I like standing high on a ridge looking into a rugged mountain-ringed basin, where nature cradles an ancient tribe. Located in the former Yugoslavia, it’s looking down on the royal city of Cetinje, the historic capital of Montenegro — Europe’s newest country (independent for about one year)…a land where you expect to see short men with long beards. It’s so humble that when the Turks came in to rape, pillage and plunder, they decided it just wasn’t worth the trouble, rolled up their carpets and went home. (I’ll be there later in this blog.)
A few days ago, my TV crew and I drove and drove to finally stand high in the Pyrenees Mountains, which separate France and Spain. Before us lay the principality of Andorra.
Europe’s midget countries have an undeniable curiosity factor. In Europe’s tiny derby, the Vatican is the big little winner. Then comes Monaco…San Marino…Liechtenstein…Malta (which, while an island in the Mediterranean, is considered part of Europe) and finally — measuring in at about 13 miles by 13 miles, with 80,000 people — Andorra. (We’re now four-fifths finished with a TV show featuring these little guys. Only Liechtenstein — also later in this blog — remains.) All of these countries would fit easily into Europe’s next smallest country…the relatively vast Luxembourg.
Andorra has a long history. In their national anthem, Andorrans sing of Charlemagne rescuing their land from the Moors in 803. In the 13th century, Spanish and French nobles married. They agreed that the principality would be neither Spanish nor French. This unique feudal arrangement survives today. And, while they have co-princes from other countries (the president of France and a Spanish bishop), locals stress that Andorra is 100 percent independent.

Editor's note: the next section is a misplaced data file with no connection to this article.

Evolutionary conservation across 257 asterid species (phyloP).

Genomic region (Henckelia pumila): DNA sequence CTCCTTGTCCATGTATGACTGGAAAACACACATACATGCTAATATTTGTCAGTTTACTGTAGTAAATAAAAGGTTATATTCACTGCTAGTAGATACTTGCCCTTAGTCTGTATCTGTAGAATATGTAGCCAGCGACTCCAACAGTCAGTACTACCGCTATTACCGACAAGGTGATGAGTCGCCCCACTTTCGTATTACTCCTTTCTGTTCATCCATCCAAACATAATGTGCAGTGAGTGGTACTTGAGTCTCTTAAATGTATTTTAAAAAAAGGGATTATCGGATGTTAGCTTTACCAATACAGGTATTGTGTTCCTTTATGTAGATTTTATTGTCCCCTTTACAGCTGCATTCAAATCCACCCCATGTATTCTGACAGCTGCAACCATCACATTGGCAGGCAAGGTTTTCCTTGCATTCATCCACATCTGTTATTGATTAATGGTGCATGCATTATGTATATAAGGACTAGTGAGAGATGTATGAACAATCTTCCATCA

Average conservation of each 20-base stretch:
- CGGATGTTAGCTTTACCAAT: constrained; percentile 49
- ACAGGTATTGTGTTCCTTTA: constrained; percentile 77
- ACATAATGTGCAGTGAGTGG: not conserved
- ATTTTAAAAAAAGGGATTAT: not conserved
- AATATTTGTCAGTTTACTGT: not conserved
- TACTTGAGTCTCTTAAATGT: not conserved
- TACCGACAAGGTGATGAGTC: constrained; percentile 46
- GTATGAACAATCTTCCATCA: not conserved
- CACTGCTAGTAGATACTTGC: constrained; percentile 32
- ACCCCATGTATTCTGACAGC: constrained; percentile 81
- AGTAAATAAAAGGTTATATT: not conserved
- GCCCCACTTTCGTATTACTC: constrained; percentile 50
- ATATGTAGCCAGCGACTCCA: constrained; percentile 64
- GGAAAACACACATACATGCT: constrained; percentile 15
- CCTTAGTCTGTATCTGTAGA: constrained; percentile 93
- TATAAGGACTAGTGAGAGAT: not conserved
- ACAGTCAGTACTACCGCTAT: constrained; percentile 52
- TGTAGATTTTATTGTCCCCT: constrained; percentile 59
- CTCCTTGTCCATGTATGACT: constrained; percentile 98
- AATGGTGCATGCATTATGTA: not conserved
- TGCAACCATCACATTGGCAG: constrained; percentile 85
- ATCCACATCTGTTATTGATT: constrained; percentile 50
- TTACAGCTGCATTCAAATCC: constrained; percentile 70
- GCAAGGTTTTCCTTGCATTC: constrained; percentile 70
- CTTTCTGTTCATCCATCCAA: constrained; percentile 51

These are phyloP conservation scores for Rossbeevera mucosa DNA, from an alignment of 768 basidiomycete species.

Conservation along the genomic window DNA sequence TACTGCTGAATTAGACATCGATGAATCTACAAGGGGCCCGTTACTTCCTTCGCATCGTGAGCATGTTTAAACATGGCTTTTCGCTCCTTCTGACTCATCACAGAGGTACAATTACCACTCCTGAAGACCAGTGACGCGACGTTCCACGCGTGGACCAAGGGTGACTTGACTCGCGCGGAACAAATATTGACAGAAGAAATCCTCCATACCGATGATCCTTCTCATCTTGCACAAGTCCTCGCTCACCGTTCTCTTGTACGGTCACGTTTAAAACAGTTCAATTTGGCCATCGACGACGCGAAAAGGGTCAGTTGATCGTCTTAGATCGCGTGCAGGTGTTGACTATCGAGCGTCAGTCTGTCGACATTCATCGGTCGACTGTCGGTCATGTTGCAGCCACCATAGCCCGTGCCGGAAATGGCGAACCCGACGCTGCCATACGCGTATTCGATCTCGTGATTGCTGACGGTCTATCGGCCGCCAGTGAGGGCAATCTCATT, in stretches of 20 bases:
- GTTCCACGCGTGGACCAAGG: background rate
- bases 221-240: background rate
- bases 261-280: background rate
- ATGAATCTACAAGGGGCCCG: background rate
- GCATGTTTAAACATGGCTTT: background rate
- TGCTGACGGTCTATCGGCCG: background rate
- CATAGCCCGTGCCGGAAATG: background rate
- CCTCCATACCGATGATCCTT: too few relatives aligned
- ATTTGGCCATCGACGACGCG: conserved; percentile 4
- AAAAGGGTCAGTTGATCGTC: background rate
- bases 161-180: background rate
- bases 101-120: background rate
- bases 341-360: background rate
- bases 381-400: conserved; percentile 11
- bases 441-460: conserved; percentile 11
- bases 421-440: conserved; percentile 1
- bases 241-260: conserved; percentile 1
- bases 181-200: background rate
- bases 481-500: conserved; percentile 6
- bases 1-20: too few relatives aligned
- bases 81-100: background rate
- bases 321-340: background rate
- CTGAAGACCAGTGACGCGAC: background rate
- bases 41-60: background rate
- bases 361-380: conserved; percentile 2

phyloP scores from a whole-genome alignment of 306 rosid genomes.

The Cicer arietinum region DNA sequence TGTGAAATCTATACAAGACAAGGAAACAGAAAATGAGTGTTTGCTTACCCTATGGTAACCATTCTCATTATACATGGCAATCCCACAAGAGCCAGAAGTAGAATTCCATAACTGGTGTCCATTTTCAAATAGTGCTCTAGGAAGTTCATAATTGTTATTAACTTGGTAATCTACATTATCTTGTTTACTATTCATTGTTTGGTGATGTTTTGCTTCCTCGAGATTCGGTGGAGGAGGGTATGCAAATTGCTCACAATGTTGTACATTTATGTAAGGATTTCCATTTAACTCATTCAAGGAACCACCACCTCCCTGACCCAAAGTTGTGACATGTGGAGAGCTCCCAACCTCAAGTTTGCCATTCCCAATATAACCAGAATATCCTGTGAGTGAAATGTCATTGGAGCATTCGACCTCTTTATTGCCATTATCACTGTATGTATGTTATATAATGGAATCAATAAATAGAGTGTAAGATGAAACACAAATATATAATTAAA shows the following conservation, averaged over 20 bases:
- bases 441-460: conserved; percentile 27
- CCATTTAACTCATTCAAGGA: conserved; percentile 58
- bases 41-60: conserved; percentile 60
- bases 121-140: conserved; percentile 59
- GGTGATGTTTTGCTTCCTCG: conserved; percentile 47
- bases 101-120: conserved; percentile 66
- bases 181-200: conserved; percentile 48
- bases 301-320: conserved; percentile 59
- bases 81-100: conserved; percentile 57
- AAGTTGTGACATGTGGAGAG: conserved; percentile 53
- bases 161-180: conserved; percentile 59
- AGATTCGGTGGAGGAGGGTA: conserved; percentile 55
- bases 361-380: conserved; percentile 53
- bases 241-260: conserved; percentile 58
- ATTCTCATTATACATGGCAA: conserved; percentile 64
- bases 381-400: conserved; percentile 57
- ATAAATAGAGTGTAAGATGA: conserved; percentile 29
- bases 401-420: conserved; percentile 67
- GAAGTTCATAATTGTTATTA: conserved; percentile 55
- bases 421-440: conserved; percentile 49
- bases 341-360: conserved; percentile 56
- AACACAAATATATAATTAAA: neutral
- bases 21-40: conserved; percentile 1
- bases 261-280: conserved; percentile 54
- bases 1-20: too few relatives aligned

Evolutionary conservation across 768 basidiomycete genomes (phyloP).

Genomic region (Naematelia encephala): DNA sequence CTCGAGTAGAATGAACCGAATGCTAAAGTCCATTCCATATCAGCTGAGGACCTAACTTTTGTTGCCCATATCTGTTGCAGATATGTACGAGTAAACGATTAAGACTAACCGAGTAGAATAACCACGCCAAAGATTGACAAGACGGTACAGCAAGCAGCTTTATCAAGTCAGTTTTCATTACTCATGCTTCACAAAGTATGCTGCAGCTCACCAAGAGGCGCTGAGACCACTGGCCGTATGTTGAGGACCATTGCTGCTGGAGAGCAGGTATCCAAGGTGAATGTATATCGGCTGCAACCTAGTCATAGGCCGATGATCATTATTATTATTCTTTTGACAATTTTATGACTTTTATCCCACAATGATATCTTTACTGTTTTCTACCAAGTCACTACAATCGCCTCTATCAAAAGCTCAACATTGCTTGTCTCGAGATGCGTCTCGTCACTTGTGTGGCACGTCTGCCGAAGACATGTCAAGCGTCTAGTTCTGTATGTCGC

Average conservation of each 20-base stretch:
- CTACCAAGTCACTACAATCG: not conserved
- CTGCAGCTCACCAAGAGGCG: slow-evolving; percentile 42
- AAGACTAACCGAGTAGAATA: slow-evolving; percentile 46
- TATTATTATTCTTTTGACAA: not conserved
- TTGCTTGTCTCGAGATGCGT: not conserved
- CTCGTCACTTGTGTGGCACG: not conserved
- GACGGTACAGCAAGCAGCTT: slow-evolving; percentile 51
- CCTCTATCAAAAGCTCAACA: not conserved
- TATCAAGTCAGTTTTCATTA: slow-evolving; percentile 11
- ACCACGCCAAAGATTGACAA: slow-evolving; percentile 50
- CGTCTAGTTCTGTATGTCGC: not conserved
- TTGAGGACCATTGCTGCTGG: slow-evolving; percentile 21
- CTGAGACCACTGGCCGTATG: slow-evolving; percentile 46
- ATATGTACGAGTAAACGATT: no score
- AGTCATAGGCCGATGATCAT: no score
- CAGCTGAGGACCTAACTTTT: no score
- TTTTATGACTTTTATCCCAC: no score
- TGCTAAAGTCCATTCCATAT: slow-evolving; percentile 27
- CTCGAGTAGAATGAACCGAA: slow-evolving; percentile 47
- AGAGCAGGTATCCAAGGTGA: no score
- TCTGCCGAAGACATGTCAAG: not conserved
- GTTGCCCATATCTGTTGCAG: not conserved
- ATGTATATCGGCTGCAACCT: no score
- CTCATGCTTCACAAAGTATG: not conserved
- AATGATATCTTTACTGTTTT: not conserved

Until little more than a generation ago, Andorra was an impoverished and isolated backwater. Puny 12th-century churches and their stony bell towers stand as strong as the Pyrenees around them.
Recently, Andorrans have become wealthy — thanks to the same mountains that kept them so isolated and poor for so long. Hiking and skiing are big business, stoking a building boom. Huge Vail-like ski-condos, built of perfectly crafted rustic stone, both contrast and match the historic stone buildings they now dwarf and outnumber.
And Andorra employs those special economic weapons so popular among Europe’s little states: easygoing banking, duty-free shopping and low, low taxes. The principality has morphed from a rough-and-tumble smugglers’ haven to a high-tech, high-altitude shoppers’ haven — famous for its bargain-basement prices. More than 10 million visitors — mostly Spaniards and French, enduring famous traffic jams — pour in yearly to buy luxury goods, electronics and other goodies while avoiding their high taxes back home.
The country’s capital and dominant city is Andorra la Vella. On my first visit here back in the 1970s, I remember it felt like a big Spanish-speaking Radio Shack. Today, it retains the charm of a giant shopping mall. I didn’t tell the tourist board, who kindly helped us film, but if people ask, “Why Andorra?” I have to answer, “I go there so you won’t have to.”